Comparing the PCEHR to railway tracks.

This quote was taken from David More’s Australian Health IT blog, referring to the Personally Controlled eHealth Record (PCEHR)

“Think of it as a railway, put down the sleepers and the tracks, and lo! the train has something to travel upon.” Link to the full comment

This was my response:

Let’s look at that simplistic statement.

Sleepers and tracks are a known technology and let’s assume the rail gauge is standard. However there are many other issues to do with where the tracks go and how the tracks fit into the greater picture.

1.  Where do the tracks start and finish?

2.  Is the network to be a star, point to point, circular or mixed topology?

3.  What route do the tracks take, a) recognising there are limits as to gradients b) in order to situate stations where passengers can join the trains

4.  Are the tracks to support goods or passenger traffic, or a mixture? This determines the load carrying capacity.

5.  What speed will the trains be required to achieve – this determines the banking angle required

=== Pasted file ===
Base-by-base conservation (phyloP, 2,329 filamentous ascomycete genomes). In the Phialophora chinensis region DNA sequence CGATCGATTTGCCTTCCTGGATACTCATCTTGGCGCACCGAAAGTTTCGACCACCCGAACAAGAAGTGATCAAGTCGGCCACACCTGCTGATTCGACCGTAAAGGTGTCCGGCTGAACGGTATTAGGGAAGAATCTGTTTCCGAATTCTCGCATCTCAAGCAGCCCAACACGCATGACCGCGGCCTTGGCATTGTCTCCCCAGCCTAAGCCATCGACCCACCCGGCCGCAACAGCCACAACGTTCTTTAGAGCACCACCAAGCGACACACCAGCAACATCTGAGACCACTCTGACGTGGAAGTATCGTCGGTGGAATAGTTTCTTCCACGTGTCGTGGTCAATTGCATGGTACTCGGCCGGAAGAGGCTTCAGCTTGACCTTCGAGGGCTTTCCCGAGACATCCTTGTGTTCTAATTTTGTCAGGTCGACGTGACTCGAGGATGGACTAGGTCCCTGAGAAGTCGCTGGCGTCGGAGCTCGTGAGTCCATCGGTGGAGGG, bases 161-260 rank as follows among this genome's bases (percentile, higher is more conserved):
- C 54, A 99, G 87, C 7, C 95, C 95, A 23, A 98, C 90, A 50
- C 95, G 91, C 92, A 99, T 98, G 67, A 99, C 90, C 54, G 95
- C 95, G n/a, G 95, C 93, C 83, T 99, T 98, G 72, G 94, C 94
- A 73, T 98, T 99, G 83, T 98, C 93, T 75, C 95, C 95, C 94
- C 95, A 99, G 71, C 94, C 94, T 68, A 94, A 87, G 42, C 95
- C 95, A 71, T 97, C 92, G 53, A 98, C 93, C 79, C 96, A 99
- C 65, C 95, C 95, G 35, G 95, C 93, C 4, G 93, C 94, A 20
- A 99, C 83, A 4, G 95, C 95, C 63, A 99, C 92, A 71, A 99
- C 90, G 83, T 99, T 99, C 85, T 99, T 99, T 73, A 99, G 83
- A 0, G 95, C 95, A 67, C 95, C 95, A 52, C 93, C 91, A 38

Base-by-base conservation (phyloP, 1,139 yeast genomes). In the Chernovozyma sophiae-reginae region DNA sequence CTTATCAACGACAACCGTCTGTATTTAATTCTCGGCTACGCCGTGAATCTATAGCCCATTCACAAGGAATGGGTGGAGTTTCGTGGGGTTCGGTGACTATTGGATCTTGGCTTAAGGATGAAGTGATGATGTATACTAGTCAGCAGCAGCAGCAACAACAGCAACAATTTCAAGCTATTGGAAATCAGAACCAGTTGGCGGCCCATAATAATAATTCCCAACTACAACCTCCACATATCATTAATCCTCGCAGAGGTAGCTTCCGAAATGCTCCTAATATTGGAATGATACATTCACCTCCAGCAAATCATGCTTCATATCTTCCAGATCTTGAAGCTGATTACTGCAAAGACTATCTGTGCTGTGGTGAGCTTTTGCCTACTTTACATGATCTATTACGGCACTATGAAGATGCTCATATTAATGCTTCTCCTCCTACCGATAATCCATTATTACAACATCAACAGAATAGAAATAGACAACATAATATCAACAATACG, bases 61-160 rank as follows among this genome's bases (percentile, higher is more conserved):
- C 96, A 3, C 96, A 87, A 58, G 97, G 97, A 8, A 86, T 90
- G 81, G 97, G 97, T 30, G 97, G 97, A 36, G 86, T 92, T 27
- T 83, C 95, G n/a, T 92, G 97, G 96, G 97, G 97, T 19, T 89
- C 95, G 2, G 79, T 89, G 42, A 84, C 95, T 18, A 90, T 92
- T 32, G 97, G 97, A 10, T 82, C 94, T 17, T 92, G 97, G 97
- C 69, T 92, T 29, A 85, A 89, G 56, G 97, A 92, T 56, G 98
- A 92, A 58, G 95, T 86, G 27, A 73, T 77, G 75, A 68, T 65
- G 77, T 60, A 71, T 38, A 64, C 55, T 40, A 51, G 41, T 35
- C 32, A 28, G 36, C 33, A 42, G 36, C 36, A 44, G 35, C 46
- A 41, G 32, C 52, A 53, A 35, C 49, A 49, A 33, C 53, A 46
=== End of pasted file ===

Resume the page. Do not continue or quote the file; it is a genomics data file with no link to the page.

6.  Will the network be a mixture of stopping and express trains? This determines if two sets of tracks need to be provided.

7.  What bridges are required a) because of the landscape b) because different rails lines may need to cross c) because of road crossings?

8.  Will level crossings be allowed and where will they be situated?

9.  What temperature ranges do the tracks have to work within (this determines the length of rail sections, to allow for expansion joints)

10. Where do marshalling yards go?

11. How are trains managed on the tracks (i.e. what signalling systems are to be used)

12. Is power to the locomotives to be provide via an overhead system, third rail or are the locomotives to be diesel powered?

13. How are the tracks to be maintained?

14. What roads will need to be built to permit maintenance access?

15. How are emergencies to be managed? This determines how much and where emergency equipment needs to be placed.

16. Who owns the track network, who is legally responsible for its use and who is liable for negligence?

I cobbled this list together in a few minutes, although it does help that I’m an engineer.

If all these questions arise from the relatively simple task of laying some steel rails and concrete/wood sleepers, can you imagine the number and extent of the questions that arise from something far more complex like health information and how it is accessed by a wide and diverse set of users?

And I think we can only imagine what they are because, AFAIK, they have never been asked or answered. And therein is the biggest concern regarding the PCEHR – a lack of thought. It’s certainly not a good thing.

And just having tracks, literally, gets you nowhere. It’s the trains and carriages that deliver transport outcomes.

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